In Git, on the other hand, a team could cherry-pick another team’s changes and separate out the code changes they want to keep, without having to worry about introducing unwanted code or partially implemented features.  

Perforce’s data model thinks of software history as being unique to a single server, while Git has the ability to clone and share history anywhere. This makes it possible to collaborate across company boundaries with Git, an increasingly common requirement for cross-functional development environments. 

Team Onboarding

To put it simply, everybody’s doing it. According to the 2019 Coding Sans State of Software Development report, 90% of devs using version control choose Git. If you’re a hiring manager, you can assume that any engineers who learned their trade in the past five to ten years not only already know how to use Git, but will want to use Git. 

Git comes with the passion and agility of the open source community, and is rapidly evolving to solve real-world problems (like the introduction of Git LFS for large file storage, which stores large files outside the repository while keeping lightweight pointers within the repo). Furthermore, any developer can contribute code to the project to improve a feature or fix a bug.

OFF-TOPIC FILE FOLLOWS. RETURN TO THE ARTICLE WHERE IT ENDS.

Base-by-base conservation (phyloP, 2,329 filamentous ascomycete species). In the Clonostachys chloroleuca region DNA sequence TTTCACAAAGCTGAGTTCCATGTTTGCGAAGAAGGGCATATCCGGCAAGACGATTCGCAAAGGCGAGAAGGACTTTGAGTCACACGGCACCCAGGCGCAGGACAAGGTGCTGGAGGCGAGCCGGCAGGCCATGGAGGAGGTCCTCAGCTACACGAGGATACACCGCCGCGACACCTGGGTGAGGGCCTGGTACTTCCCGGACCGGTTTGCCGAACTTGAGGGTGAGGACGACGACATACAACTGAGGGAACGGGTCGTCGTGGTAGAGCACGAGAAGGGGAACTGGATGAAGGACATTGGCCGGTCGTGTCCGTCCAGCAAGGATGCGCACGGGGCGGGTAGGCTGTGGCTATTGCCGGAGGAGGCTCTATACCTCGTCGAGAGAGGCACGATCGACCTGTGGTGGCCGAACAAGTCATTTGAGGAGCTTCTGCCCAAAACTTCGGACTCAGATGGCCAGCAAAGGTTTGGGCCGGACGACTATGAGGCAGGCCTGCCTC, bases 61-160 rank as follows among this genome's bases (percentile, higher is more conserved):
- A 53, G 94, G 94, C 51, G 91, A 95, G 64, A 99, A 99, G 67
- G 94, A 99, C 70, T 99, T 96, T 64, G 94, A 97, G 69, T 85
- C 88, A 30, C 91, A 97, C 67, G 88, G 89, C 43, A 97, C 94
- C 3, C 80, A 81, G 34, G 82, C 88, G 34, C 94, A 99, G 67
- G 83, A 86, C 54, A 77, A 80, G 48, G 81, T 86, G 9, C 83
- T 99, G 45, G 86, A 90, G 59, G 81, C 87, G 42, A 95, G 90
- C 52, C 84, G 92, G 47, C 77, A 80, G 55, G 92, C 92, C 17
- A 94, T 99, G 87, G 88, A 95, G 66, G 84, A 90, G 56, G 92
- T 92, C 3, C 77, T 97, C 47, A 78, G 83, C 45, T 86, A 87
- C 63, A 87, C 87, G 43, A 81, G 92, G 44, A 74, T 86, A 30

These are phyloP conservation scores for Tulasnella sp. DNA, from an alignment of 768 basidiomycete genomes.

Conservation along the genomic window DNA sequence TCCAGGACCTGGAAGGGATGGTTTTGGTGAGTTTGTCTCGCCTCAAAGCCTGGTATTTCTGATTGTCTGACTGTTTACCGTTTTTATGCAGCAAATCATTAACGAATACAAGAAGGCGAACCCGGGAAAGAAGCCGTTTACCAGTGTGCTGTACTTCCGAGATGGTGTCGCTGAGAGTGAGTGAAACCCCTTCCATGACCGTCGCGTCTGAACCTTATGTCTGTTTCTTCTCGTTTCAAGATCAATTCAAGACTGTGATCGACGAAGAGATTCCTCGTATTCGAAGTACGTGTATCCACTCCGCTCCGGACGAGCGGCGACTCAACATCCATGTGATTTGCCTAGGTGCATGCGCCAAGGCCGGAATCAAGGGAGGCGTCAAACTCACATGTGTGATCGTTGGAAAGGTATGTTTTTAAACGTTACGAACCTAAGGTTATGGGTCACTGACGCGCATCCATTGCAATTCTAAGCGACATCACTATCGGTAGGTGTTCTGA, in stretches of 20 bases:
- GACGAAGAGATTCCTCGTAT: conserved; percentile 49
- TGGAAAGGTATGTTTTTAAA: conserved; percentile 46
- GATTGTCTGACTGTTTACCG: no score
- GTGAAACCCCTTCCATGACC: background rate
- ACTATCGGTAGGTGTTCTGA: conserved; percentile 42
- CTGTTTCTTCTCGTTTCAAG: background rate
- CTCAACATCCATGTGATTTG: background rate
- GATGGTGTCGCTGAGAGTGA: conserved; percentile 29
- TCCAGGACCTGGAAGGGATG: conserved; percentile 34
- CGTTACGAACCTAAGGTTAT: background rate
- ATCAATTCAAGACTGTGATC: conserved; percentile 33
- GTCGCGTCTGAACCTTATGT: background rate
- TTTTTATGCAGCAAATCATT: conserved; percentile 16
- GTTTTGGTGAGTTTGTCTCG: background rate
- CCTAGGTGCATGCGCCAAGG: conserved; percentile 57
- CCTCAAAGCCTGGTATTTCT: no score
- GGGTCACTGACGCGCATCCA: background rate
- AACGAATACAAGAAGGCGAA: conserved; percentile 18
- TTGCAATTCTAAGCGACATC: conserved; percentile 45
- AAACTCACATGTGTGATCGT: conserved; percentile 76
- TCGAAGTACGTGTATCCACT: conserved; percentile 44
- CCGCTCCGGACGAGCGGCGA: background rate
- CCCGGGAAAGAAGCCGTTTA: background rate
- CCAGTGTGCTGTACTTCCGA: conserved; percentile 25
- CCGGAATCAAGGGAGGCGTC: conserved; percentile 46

Learn more about Git LFS and how GitKraken supports large file storage.


This point will be quick. Git is free. Like completely free, all the time, no matter how many people are working on a project or how much data your Git repos contain. 

By stark comparison, Perforce reportedly costs several hundred dollars per user, with a recent estimate of $800. Perforce no longer publishes pricing…that should say enough right there. The cost gets even more expensive for larger teams when necessary hardware purchases come into play. 

Performing a Perforce to Git Migration